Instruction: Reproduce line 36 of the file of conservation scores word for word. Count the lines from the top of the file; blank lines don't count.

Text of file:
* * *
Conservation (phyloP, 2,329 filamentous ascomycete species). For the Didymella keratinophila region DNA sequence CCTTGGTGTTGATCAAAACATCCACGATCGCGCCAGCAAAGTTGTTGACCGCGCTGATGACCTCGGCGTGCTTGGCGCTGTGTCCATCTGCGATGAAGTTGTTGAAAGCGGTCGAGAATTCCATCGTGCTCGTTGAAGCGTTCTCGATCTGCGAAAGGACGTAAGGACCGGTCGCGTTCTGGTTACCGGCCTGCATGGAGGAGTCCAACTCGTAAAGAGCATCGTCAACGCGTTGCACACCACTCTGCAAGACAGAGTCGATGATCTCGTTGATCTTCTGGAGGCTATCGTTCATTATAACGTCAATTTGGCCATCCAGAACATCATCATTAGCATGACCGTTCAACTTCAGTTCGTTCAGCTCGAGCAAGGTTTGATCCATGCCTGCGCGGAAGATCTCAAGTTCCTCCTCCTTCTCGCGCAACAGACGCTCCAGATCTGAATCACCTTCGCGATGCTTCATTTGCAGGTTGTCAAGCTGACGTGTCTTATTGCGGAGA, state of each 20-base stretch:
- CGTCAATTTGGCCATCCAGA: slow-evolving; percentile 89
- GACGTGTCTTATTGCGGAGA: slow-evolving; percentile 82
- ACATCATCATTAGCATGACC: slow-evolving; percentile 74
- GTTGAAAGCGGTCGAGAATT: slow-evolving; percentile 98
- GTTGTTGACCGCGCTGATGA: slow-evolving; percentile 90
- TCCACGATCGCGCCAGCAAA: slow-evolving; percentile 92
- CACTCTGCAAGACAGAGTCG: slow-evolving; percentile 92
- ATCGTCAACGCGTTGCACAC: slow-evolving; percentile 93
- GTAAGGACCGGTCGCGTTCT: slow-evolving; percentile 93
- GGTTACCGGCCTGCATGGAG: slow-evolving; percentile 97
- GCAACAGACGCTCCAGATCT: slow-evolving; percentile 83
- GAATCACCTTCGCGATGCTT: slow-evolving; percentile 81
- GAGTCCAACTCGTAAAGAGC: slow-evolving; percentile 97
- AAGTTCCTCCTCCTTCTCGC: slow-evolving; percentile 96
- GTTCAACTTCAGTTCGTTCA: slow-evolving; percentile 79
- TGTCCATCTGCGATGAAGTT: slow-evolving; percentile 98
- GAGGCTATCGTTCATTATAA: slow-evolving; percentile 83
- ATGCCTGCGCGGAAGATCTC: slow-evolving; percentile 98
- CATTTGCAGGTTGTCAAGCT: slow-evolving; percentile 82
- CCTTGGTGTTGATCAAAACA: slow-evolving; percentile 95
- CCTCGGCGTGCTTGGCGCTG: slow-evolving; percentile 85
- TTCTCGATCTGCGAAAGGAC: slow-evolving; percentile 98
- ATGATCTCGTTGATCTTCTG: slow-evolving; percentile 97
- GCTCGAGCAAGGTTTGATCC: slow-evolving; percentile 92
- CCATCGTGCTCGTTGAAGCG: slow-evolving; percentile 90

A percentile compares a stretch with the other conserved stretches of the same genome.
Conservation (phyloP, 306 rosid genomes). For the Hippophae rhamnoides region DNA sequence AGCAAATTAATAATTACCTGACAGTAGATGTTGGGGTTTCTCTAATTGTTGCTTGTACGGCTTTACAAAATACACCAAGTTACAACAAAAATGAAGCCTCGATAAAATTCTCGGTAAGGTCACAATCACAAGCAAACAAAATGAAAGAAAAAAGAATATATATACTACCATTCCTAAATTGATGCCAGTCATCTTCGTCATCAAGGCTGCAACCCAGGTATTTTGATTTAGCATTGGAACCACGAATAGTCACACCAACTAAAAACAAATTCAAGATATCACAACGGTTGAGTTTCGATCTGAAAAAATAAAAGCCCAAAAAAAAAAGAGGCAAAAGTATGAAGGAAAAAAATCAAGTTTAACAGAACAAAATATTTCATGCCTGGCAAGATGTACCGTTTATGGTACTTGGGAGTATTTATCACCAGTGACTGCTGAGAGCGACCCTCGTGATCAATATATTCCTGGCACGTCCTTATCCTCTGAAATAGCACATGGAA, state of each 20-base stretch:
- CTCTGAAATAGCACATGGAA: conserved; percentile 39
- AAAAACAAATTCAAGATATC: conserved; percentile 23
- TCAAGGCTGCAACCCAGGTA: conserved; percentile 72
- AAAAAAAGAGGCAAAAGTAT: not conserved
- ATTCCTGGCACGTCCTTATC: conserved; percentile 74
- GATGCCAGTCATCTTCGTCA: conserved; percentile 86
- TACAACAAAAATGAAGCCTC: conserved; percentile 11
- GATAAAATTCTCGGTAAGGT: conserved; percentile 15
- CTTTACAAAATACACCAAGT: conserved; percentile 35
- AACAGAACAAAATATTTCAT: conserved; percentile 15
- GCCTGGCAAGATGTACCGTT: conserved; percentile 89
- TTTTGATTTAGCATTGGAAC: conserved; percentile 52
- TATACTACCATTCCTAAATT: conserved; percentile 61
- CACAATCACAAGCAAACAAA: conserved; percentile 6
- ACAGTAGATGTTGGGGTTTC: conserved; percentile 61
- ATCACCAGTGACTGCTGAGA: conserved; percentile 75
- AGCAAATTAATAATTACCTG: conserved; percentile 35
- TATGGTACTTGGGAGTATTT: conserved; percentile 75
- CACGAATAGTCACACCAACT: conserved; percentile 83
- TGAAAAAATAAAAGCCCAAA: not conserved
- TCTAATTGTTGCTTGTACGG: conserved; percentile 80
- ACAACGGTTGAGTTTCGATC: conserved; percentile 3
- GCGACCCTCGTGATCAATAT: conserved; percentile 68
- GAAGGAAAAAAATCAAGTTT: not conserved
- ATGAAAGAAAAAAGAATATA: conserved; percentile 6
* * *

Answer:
- GATAAAATTCTCGGTAAGGT: conserved; percentile 15